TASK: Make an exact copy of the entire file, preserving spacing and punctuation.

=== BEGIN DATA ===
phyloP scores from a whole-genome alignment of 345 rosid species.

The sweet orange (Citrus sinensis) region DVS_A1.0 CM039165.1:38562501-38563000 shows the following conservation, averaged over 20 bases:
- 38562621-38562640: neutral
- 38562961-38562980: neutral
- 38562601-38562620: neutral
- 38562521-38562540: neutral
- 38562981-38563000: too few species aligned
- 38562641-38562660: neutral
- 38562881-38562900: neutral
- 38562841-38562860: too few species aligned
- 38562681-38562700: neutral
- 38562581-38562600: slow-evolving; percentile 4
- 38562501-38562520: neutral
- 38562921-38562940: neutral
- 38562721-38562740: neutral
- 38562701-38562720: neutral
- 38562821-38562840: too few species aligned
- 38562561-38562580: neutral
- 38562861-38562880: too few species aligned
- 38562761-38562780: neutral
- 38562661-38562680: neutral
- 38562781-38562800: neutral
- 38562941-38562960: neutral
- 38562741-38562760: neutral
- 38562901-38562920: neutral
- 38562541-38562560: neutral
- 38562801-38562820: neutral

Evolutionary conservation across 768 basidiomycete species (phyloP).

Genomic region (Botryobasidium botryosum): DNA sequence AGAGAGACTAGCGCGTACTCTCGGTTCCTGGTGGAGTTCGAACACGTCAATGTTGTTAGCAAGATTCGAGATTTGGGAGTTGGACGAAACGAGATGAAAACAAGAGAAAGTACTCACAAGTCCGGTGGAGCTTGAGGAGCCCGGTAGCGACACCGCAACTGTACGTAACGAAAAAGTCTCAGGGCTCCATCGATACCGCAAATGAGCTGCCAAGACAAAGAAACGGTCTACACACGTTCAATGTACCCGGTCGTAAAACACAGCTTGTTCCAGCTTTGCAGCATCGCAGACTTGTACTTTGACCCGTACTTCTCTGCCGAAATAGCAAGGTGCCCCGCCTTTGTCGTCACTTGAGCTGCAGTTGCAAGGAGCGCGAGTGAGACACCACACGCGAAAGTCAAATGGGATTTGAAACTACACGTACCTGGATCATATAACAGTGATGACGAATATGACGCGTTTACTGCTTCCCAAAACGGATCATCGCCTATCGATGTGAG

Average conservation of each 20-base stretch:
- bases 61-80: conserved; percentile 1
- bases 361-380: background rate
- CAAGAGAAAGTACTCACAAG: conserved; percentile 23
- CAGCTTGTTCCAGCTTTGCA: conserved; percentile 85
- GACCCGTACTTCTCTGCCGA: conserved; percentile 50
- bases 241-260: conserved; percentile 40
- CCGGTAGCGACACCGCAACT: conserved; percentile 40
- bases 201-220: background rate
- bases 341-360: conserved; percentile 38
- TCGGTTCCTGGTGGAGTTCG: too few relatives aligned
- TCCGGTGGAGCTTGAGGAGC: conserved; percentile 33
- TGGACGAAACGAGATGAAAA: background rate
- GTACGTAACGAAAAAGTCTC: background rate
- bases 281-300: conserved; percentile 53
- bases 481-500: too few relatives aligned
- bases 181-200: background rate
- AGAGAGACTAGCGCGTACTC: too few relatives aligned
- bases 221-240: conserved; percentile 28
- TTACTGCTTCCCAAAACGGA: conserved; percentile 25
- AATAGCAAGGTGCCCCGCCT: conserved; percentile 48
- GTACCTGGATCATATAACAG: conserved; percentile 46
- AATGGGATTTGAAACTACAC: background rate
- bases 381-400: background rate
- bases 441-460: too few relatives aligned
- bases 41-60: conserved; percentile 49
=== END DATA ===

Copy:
phyloP scores from a whole-genome alignment of 345 rosid species.

The sweet orange (Citrus sinensis) region DVS_A1.0 CM039165.1:38562501-38563000 shows the following conservation, averaged over 20 bases:
- 38562621-38562640: neutral
- 38562961-38562980: neutral
- 38562601-38562620: neutral
- 38562521-38562540: neutral
- 38562981-38563000: too few species aligned
- 38562641-38562660: neutral
- 38562881-38562900: neutral
- 38562841-38562860: too few species aligned
- 38562681-38562700: neutral
- 38562581-38562600: slow-evolving; percentile 4
- 38562501-38562520: neutral
- 38562921-38562940: neutral
- 38562721-38562740: neutral
- 38562701-38562720: neutral
- 38562821-38562840: too few species aligned
- 38562561-38562580: neutral
- 38562861-38562880: too few species aligned
- 38562761-38562780: neutral
- 38562661-38562680: neutral
- 38562781-38562800: neutral
- 38562941-38562960: neutral
- 38562741-38562760: neutral
- 38562901-38562920: neutral
- 38562541-38562560: neutral
- 38562801-38562820: neutral

Evolutionary conservation across 768 basidiomycete species (phyloP).

Genomic region (Botryobasidium botryosum): DNA sequence AGAGAGACTAGCGCGTACTCTCGGTTCCTGGTGGAGTTCGAACACGTCAATGTTGTTAGCAAGATTCGAGATTTGGGAGTTGGACGAAACGAGATGAAAACAAGAGAAAGTACTCACAAGTCCGGTGGAGCTTGAGGAGCCCGGTAGCGACACCGCAACTGTACGTAACGAAAAAGTCTCAGGGCTCCATCGATACCGCAAATGAGCTGCCAAGACAAAGAAACGGTCTACACACGTTCAATGTACCCGGTCGTAAAACACAGCTTGTTCCAGCTTTGCAGCATCGCAGACTTGTACTTTGACCCGTACTTCTCTGCCGAAATAGCAAGGTGCCCCGCCTTTGTCGTCACTTGAGCTGCAGTTGCAAGGAGCGCGAGTGAGACACCACACGCGAAAGTCAAATGGGATTTGAAACTACACGTACCTGGATCATATAACAGTGATGACGAATATGACGCGTTTACTGCTTCCCAAAACGGATCATCGCCTATCGATGTGAG

Average conservation of each 20-base stretch:
- bases 61-80: conserved; percentile 1
- bases 361-380: background rate
- CAAGAGAAAGTACTCACAAG: conserved; percentile 23
- CAGCTTGTTCCAGCTTTGCA: conserved; percentile 85
- GACCCGTACTTCTCTGCCGA: conserved; percentile 50
- bases 241-260: conserved; percentile 40
- CCGGTAGCGACACCGCAACT: conserved; percentile 40
- bases 201-220: background rate
- bases 341-360: conserved; percentile 38
- TCGGTTCCTGGTGGAGTTCG: too few relatives aligned
- TCCGGTGGAGCTTGAGGAGC: conserved; percentile 33
- TGGACGAAACGAGATGAAAA: background rate
- GTACGTAACGAAAAAGTCTC: background rate
- bases 281-300: conserved; percentile 53
- bases 481-500: too few relatives aligned
- bases 181-200: background rate
- AGAGAGACTAGCGCGTACTC: too few relatives aligned
- bases 221-240: conserved; percentile 28
- TTACTGCTTCCCAAAACGGA: conserved; percentile 25
- AATAGCAAGGTGCCCCGCCT: conserved; percentile 48
- GTACCTGGATCATATAACAG: conserved; percentile 46
- AATGGGATTTGAAACTACAC: background rate
- bases 381-400: background rate
- bases 441-460: too few relatives aligned
- bases 41-60: conserved; percentile 49